San Francisco Supervisors Raise Questions About Hospital Costs
On Thursday, the San Francisco Board of Supervisors held a hearing to examine hospital costs and consolidation in the city, the San Francisco Chronicle reports.
Supervisors invited health care experts to speak about hospitals costs and the dramatic price differences between Northern and Southern California hospitals. A recent Los Angeles Times analysis found that hospital costs in San Francisco are as much as 70% more per patient daily than in Los Angeles.
Experts say the regional price differences stem from a hospital consolidation trend that started in the 1990s.
Ellen Shaffer -- director of the Center for Policy Analysis, a San Francisco-based health research group -- said that in 1994, three large hospital networks controlled 18% of San Francisco's hospital beds. Four years later, the three systems controlled 43% of hospital beds in the city, Shaffer said.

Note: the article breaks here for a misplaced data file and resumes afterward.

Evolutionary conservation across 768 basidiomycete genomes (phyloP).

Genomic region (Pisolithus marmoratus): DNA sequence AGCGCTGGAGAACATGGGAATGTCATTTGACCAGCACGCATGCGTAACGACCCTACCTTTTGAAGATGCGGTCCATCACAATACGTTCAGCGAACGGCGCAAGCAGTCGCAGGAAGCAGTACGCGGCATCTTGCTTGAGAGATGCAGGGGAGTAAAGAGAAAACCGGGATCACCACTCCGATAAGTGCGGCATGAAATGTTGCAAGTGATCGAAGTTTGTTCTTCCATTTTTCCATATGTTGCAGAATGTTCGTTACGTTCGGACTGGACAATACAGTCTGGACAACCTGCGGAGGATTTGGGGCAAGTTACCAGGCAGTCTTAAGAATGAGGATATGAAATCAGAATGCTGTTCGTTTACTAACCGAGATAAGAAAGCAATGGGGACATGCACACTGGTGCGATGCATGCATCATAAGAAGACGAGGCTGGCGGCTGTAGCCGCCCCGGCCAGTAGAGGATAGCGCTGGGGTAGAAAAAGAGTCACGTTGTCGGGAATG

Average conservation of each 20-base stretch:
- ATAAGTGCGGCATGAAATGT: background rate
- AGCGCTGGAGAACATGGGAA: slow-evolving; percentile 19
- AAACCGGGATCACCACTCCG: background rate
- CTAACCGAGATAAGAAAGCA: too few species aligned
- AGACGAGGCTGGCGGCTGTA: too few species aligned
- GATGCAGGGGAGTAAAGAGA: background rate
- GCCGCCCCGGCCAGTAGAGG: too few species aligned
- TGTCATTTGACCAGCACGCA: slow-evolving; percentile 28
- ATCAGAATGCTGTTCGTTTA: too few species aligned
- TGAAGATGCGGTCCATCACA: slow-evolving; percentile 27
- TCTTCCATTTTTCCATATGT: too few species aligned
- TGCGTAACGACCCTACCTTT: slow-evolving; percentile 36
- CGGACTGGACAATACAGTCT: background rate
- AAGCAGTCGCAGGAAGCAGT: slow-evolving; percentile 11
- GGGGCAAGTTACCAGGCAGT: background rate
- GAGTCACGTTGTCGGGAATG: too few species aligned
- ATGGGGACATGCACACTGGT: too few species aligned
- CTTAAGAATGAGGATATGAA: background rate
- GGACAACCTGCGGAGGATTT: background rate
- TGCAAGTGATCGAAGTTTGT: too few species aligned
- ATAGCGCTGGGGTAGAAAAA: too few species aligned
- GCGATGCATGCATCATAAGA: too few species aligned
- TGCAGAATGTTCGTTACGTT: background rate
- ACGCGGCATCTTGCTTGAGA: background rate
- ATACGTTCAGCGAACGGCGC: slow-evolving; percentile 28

According to a presentation by the Pacific Business Group on Health, San Francisco's hospital industry currently is dominated by:
- Sutter Health, which controls 44% of San Francisco's hospital beds;
- Catholic Healthcare West, which controls 28% of the city's hospital beds; and
- UC-San Francisco, which controls 26%.
Ann McLeod, senior vice president of the California Hospital Association, said higher labor costs in the San Francisco Bay Area drive up hospital expenses.
Bill Gleeson, spokesperson for Sutter Health, said hospital competition in Northern California remains strong. Gleeson added that Sutter is taking steps to reduce costs in anticipation of lower Medicare reimbursement rates stemming from the federal health reform law (Colliver, San Francisco Chronicle, 4/29).This is part of the California Healthline Daily Edition, a summary of health policy coverage from major news organizations. Sign up for an email subscription.